Animals and Plants of the Ancient Maya: A Guide

0292777604

By Victoria Schlesinger, introduction by Carlos Galindo-Leal, illustrated by Juan C. Chab-Medina

University of Texas Press, 2002

From the back cover…

A growing interest in all things Maya brings an increasing number of visitors to prehistoric Maya ruins and contemporary Maya communities in Guatemala, Belize, El Salvador, western Honduras, the Yucatan Peninsula, and the southern areas of Chiapas and Tabasco, Mexico. For these visitors and indeed everyone with an interest in the Maya, this field guide highlights nearly 100 species of plants and animals that were significant to the ancient Maya and that continue to inhabit the Maya region today.

Drawing from the disciplines of biology, ecology, and anthropology, Victoria Schlesinger describes each plant or animal’s habitat and natural history, identifying characteristics (also shown in a black-and-white drawing), and cultural significance to the ancient and contemporary Maya. An introductory section explains how to use the book and offers a concise overview of the history, lifeways, and cosmology of the ancient Maya. The concluding section describes the collapse of ancient Maya society and briefly traces the history of the Maya region from colonial times to the present.

“Part field guide, part book of vignettes discussing the animals and plants most commonly seen in the Maya area, this fine guide provides a fresh synthesis of anthropological and biological research that will serve as an engaging and practical resource for visitors, students, and burgeoning naturalists.”–– Paul R. Ehrlich, Center for Conservation Biology, Stanford University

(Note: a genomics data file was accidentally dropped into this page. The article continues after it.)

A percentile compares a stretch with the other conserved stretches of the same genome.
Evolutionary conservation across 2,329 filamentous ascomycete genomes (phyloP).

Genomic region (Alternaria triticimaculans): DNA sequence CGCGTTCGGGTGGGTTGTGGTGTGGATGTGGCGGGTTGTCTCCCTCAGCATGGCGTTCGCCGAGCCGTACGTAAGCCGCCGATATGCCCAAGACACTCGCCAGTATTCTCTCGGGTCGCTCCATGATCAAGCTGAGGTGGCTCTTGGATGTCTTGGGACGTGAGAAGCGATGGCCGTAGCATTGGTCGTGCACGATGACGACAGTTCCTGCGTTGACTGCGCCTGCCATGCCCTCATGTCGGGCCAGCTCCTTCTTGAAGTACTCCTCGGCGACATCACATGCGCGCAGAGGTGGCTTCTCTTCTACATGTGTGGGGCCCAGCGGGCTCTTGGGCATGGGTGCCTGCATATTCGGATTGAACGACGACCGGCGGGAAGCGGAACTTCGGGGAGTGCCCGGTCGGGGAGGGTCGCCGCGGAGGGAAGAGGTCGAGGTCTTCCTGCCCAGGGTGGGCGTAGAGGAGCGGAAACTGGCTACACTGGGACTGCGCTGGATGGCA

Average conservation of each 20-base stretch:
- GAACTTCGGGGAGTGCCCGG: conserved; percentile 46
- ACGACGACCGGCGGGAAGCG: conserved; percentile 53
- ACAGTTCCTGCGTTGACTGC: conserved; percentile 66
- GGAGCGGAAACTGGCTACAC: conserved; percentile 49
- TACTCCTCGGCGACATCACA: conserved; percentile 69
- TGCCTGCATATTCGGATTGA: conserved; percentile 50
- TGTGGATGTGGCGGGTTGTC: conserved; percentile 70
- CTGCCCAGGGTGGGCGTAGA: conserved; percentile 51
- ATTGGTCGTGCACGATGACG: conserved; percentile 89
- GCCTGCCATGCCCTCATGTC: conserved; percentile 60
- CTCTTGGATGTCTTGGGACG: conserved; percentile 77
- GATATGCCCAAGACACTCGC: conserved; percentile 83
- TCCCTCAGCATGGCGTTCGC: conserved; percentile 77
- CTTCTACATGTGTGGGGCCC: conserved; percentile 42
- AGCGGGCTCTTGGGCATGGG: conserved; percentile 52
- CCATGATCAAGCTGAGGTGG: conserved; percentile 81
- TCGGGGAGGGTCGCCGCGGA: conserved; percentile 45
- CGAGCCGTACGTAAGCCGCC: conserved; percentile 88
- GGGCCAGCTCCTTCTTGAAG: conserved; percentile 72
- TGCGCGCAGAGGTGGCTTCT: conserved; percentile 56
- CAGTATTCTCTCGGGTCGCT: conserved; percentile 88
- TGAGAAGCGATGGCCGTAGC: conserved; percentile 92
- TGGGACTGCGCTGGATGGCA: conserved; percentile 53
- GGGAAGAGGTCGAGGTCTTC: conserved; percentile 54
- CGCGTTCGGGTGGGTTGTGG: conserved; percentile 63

Reviews

“…Animals and Plants of the Ancient Maya: A Guide balances on the boundary between science and tourism – providing a fascinating hodgepodge of ecological, biological, archaeological, and anthropological information …”

– Dr. Kitty Emery, Latin American Antiquity

“It would be a rare reader who remained unmoved by the inhabitants of this biosphere, rejoicing for the survivors, but mourning the losses.”

– John F. Swenson, Master Gardener, Chicago Botanic Garden

“One of the best books of the past year, this work combines the details of a scientific field guide with anthropological research. The result is outstanding.”

– Ron Mader, founder of Planeta.com, Latin America ecotourism

“…an impressive synthesis of ecological and anthropological information… I find that the book is meticulously researched and accurate – the information is presented clearly and with flair.”

– David Casagrande, Journal of Ecological Anthropology